Come Ice or High Water: How Will Global Warming Affect Antarctic Ice Sheets and Sea Levels?

MARCH 28, 2007

Dr. David Vaughan

British Antarctic Survey

What is the talk about?

In parts of Antarctica, rates of measured climate warming are the highest anywhere in the Southern Hemisphere – in another part, there has been a cooling. How are we to interpret such a complex pattern of climate change, and what are the implications for the future of the Last Continent? The latest report by the Inter-governmental Panel on Climate Change, identifies the response of the great ice sheet of Antarctica and Greenland to climate change is the greatest uncertainty in projections of sea-level rise. Why, when so much other climate science seems to be converging, is there still so much uncertainty in this particular part of the puzzle? In a wide ranging talk covering many aspects of climate change and its significance to Antarctica and the rest of the Planet, David Vaughan will try to cast some light on these issues, which may turn not to be as simple as the sound bites would lead us to believe. (Taken from the Cambridge Society for the Application of Research)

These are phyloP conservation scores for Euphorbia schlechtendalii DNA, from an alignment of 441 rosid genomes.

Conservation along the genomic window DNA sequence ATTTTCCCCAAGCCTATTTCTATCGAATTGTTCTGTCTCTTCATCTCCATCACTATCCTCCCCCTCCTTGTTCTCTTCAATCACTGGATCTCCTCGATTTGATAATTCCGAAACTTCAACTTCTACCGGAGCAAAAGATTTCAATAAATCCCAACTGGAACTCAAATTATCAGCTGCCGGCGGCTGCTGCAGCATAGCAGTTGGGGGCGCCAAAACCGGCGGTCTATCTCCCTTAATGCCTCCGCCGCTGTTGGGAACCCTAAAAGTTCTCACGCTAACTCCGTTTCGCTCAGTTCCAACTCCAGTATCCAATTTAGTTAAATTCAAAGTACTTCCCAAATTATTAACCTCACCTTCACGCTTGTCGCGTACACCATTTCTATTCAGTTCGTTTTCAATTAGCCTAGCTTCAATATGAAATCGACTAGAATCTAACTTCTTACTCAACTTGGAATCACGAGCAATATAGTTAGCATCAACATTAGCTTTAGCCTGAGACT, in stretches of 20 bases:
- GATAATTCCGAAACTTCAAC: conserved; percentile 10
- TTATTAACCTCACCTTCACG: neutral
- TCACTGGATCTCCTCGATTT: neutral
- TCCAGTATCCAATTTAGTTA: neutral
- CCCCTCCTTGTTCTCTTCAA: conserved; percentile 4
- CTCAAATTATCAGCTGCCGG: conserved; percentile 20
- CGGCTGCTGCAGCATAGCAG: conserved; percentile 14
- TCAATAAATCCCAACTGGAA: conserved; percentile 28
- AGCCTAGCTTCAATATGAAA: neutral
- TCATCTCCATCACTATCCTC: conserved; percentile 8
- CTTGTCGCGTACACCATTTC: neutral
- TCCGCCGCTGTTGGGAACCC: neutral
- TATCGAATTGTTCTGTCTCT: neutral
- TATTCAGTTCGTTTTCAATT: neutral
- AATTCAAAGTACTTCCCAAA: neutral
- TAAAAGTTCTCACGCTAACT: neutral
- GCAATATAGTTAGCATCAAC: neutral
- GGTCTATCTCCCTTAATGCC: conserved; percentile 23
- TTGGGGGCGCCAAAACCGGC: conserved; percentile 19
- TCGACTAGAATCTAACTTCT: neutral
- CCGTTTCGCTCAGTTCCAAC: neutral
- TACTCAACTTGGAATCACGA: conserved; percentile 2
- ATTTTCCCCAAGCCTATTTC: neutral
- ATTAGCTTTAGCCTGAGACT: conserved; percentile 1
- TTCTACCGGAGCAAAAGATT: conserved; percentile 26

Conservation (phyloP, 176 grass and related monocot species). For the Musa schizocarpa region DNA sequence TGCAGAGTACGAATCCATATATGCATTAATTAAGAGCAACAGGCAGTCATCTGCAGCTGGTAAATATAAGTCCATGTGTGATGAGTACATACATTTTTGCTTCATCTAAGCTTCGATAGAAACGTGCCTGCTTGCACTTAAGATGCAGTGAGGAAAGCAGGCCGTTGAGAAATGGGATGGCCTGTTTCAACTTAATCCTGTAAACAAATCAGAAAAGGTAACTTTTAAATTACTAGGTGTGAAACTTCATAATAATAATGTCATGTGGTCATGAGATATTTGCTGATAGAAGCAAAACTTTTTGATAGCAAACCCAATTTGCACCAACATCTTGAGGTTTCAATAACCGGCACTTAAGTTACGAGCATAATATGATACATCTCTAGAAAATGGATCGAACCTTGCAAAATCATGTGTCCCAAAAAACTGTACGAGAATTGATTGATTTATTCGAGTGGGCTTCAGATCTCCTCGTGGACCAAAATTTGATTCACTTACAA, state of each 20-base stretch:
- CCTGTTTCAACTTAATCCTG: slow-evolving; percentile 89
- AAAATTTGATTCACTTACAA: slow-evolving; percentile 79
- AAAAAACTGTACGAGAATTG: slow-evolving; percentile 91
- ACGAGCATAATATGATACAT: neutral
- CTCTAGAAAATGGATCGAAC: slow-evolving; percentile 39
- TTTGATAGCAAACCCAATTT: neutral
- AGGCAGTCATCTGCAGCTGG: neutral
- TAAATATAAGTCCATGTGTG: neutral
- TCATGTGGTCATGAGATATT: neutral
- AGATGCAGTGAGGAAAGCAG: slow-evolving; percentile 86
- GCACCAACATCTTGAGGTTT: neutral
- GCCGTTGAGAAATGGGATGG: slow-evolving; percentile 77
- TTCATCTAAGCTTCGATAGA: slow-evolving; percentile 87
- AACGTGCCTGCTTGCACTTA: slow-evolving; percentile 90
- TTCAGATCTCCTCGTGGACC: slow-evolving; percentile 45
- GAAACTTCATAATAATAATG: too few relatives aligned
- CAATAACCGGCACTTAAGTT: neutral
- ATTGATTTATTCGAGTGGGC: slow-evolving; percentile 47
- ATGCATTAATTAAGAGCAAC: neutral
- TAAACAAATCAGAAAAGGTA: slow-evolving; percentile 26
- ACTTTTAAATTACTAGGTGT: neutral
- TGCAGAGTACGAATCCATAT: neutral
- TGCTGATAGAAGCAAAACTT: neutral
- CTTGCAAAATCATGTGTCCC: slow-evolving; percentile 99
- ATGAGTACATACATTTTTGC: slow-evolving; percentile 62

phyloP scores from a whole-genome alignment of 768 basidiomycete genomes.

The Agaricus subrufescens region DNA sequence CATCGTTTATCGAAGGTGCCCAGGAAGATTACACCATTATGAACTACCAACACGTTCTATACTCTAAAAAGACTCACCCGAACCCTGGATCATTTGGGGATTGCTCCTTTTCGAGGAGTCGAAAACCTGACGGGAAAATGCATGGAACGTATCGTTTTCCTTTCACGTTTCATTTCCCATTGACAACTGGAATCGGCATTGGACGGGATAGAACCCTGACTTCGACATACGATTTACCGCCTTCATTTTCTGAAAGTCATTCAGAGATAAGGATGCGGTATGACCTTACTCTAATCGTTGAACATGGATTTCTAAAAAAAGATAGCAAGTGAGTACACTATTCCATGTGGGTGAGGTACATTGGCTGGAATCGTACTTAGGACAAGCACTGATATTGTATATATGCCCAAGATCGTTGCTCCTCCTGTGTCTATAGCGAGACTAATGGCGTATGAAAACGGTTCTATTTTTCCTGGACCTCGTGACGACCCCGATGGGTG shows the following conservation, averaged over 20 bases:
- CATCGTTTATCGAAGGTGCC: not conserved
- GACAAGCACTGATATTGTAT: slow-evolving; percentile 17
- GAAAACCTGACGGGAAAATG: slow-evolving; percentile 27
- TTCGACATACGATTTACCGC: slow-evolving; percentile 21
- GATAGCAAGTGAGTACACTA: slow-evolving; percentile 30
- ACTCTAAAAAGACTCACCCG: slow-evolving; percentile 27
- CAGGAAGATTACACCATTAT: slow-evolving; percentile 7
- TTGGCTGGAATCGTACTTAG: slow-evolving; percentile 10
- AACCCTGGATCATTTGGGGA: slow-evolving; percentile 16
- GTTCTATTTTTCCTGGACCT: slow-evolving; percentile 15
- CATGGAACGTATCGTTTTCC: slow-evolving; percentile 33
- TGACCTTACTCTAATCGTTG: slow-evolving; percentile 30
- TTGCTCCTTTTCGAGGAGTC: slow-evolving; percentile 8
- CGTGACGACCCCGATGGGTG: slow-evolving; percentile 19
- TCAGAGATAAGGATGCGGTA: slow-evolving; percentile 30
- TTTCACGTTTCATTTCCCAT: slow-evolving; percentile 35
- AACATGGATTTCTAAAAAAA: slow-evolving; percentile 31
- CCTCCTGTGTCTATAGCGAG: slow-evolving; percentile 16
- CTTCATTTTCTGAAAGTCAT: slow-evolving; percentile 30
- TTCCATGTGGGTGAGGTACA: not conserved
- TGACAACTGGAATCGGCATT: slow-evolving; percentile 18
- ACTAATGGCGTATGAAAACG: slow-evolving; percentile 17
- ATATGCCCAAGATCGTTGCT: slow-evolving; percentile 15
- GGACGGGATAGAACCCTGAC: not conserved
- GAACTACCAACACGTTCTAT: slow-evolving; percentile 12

About our presenter

Dr. David Vaughan

Dr. David Vaughan

Dr. David Vaughan is the principal investigator for British Antarctic Survey Core Program: Glacial Retreat of Antarctica and Deglaciation of the Earth System (GRADES). The opportunity to define and lead this program was won through open competition. GRADES will employ between 12 and 20 staff and focus on aspects of past and future deglaciation as drivers of change in the Earth System. In 2006 Dr. Vaughan was made Honorary Professor in the School of the Environment and Society, University of Wales, Swansea.